Berkeley 7th graders Jane Yarnell and Sam Schickler and their Black Pine Circle School science teacher Christine Mytko will attend the first-ever White House Maker Faire today as “honored guests.”
The Maker Faire, described on the Maker Media website as “the greatest show (and tell) on earth,” is a gathering of hobbyists and professionals interested in hands-on, do-it-yourself crafts, often involving technology. … Continue reading »
Patterson is on a mission to increase childhood literacy and to help kids find books that will make them love reading. He created the grant program to strengthen independent bookstores to help them compete against chains and on-line book retailing. … Continue reading »
Four years ago Armando Maravilla came out of Longfellow Middle school a C-student. Due to graduate from Berkeley High School next week, Maravilla is now heading to San Francisco State University, planning to study psychology.
How he got from there to here has a lot to do with the Bridge Program at Berkeley High, he believes.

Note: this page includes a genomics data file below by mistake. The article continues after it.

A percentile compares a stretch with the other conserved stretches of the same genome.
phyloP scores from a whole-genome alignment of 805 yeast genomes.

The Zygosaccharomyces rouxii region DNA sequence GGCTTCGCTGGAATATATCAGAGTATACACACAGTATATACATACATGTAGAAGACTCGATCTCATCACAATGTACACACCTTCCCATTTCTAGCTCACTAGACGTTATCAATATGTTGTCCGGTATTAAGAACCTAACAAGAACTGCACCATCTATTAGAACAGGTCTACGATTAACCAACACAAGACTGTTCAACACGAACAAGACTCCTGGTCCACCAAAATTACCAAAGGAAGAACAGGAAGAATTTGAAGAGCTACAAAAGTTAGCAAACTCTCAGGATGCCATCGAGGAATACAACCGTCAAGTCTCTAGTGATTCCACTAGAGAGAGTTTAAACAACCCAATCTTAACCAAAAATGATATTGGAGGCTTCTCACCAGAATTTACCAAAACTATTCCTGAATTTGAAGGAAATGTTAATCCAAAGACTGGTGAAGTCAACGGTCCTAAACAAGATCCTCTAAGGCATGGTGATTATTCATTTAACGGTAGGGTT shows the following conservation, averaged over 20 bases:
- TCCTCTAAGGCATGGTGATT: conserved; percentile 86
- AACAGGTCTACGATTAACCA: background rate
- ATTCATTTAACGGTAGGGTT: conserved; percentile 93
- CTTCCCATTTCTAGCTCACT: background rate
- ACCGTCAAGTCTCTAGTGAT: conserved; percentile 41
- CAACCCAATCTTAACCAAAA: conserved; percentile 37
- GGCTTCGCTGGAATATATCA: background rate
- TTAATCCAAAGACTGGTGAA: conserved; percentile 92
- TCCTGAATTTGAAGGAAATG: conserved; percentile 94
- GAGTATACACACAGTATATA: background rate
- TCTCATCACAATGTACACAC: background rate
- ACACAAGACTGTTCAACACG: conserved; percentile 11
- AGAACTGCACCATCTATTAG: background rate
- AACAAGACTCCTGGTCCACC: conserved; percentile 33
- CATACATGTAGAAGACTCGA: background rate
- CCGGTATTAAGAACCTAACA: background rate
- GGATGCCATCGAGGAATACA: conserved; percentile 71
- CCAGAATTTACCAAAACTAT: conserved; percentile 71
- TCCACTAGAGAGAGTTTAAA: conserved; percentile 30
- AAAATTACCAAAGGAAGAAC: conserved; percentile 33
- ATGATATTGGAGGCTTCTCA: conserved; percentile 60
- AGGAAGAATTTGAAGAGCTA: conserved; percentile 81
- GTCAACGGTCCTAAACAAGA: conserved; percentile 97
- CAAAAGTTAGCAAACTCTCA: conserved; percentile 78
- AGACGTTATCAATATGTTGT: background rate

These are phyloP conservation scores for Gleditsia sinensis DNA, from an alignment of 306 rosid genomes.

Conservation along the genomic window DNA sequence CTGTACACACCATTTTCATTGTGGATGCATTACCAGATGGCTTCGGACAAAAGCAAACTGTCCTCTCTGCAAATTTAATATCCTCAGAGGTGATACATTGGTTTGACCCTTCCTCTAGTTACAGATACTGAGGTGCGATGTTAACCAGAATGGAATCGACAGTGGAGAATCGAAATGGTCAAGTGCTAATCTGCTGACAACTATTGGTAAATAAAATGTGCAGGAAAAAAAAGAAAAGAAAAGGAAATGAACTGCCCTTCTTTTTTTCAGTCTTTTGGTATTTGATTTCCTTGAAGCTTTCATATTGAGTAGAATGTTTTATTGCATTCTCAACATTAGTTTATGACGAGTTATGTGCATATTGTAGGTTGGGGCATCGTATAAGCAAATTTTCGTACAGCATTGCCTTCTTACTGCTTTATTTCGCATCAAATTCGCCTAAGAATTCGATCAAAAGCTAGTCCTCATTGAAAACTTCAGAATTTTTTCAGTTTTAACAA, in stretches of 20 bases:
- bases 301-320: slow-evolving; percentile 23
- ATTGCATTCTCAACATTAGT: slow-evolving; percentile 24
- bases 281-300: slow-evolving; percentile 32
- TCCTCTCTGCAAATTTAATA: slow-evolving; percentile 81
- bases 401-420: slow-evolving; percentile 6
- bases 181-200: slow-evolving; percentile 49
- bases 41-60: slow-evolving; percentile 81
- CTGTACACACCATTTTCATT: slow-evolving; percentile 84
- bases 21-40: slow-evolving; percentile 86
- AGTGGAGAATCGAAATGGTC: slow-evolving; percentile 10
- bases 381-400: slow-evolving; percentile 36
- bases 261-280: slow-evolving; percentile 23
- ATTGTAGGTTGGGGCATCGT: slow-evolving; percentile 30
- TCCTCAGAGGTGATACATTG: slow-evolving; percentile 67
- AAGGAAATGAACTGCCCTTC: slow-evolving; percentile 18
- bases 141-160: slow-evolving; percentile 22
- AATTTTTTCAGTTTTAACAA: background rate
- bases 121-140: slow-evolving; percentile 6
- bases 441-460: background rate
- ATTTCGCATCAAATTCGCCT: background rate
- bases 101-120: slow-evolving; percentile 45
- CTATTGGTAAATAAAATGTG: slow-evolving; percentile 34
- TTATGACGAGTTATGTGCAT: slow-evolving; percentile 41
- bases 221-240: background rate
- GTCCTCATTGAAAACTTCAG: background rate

The Bridge Program takes C-students from middle school – about 30 every year — and offers them summer programs, afterschool homework support, and lots of advice, nagging and hand-holding by dedicated teachers. The goal is to keep those C students from slipping, and hopefully make them B and A students.
“It felt helpful – all the advice, the summer programs, the information — how you’re supposed to talk to teachers,” said Maravilla. … Continue reading »
A year ago, Kyle Evans and his family were sleeping in motel rooms and, at times, their car. Despite his circumstances, Evans focused on keeping his grades up and being a role model for his younger sister. He had to forgo various activities enjoyed by his peers, as his family didn’t have the money to pay for them. He managed to keep a positive perspective and achieve success despite the odds.
“Adversity is a chance to find the God in you,” said Evans, who has been accepted to Brown University and plans to become a doctor. “It makes you a stronger person.”